What is Peace with Dementia ?
How can I put these words in the same sentence?
There is no doubt that dementia- a term describing progressive decline in memory, communication, judgment, focus, and visual perception- is a horrible condition. Many times, dementia is considered "the long goodbye," robbing a person of self, only to become "a shell of a person." If you look at it that way, you almost guarantee a horrible experience for you and the person with dementia.
I use the term "Peace with Dementia" to describe a journey where a care partner has accepted the unfortunate condition and is making efforts to make the best of the situation. Acceptance is, of course, after seeing medical providers and eliminating a reversible type of dementia. The focus then shifts to quality of life for the person with dementia and the care partner themselves. Peace for one person may mean five hours of interrupted sleep. For another care partner it could mean going out with a friend as a break without feeling guilty.
To be at peace is not giving up; it is quite the opposite. Dr. William Thomas, author and Geriatrician calls "loneliness, helplessness, and boredom" the plagues of institutionalism. These are not limited to institutions and can easily occur at home. Peace with Dementia involves addressing the plagues through education, identifying challenges, creating a strategy, and most importantly, love and empathy. It is important to know that many of the behaviors of persons with dementia that care partners find frustrating are a form of communication. Repeating words or motions, wandering inside or outside, blaming, and other behaviors are usually a person trying to express that they are bored, scared, embarrassed, uncomfortable, or in pain. They are not at peace.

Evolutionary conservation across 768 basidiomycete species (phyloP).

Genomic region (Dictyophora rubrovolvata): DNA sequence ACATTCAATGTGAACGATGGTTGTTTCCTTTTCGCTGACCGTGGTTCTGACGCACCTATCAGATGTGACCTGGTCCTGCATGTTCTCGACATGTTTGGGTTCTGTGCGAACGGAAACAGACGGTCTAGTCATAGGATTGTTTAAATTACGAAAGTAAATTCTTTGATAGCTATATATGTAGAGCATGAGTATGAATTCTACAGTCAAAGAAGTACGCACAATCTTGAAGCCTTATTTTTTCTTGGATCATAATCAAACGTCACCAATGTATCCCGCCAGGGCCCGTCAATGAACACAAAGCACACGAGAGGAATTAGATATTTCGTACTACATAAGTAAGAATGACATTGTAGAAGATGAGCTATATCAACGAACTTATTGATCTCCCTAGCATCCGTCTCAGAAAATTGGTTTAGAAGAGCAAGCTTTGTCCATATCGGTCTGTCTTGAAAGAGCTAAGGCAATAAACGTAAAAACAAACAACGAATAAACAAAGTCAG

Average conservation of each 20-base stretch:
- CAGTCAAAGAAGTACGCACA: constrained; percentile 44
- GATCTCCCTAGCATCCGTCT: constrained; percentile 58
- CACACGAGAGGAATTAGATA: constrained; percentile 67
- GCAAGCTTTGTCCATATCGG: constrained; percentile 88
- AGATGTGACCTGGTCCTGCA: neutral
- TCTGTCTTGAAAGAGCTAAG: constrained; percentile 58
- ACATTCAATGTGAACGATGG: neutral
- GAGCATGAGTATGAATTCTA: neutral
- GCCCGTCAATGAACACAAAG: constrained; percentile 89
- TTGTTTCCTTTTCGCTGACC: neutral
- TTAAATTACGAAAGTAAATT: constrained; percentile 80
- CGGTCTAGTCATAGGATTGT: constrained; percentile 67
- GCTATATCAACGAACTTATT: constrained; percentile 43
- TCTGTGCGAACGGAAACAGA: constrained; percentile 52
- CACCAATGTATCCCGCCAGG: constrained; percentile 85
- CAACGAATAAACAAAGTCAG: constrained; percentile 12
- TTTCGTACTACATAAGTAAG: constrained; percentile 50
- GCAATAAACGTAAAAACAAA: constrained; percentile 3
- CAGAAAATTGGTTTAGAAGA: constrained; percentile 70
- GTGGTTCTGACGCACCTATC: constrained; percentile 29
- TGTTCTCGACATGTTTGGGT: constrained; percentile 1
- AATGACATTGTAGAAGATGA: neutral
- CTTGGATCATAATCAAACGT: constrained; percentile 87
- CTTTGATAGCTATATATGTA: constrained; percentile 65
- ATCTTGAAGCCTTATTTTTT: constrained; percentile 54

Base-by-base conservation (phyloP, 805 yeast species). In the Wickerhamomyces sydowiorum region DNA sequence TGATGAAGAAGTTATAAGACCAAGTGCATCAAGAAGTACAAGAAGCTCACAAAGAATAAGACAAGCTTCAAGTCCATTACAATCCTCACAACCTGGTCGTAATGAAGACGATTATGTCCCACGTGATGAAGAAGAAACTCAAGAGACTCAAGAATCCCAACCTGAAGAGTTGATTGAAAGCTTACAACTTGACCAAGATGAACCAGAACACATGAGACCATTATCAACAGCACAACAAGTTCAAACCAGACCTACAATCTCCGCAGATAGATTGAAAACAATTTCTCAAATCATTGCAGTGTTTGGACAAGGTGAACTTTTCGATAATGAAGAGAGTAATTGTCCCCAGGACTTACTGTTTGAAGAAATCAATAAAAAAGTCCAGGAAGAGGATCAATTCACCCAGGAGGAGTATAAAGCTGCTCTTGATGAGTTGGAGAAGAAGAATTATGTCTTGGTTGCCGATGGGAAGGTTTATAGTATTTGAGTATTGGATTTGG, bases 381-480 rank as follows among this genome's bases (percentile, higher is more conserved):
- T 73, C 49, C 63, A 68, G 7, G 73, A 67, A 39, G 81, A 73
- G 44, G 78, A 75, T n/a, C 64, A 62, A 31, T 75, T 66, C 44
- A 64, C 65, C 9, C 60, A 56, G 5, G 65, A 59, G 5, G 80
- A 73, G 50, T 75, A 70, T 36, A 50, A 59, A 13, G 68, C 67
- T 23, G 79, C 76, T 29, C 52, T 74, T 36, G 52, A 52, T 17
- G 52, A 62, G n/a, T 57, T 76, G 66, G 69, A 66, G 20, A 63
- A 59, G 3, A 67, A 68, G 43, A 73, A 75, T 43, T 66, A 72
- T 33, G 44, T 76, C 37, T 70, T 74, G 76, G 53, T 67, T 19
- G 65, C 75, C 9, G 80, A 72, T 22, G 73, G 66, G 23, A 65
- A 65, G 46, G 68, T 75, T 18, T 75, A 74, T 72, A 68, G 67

My mission is to collaborate with families to discover and create Peace with Dementia. I hope that you will partner with me on this journey.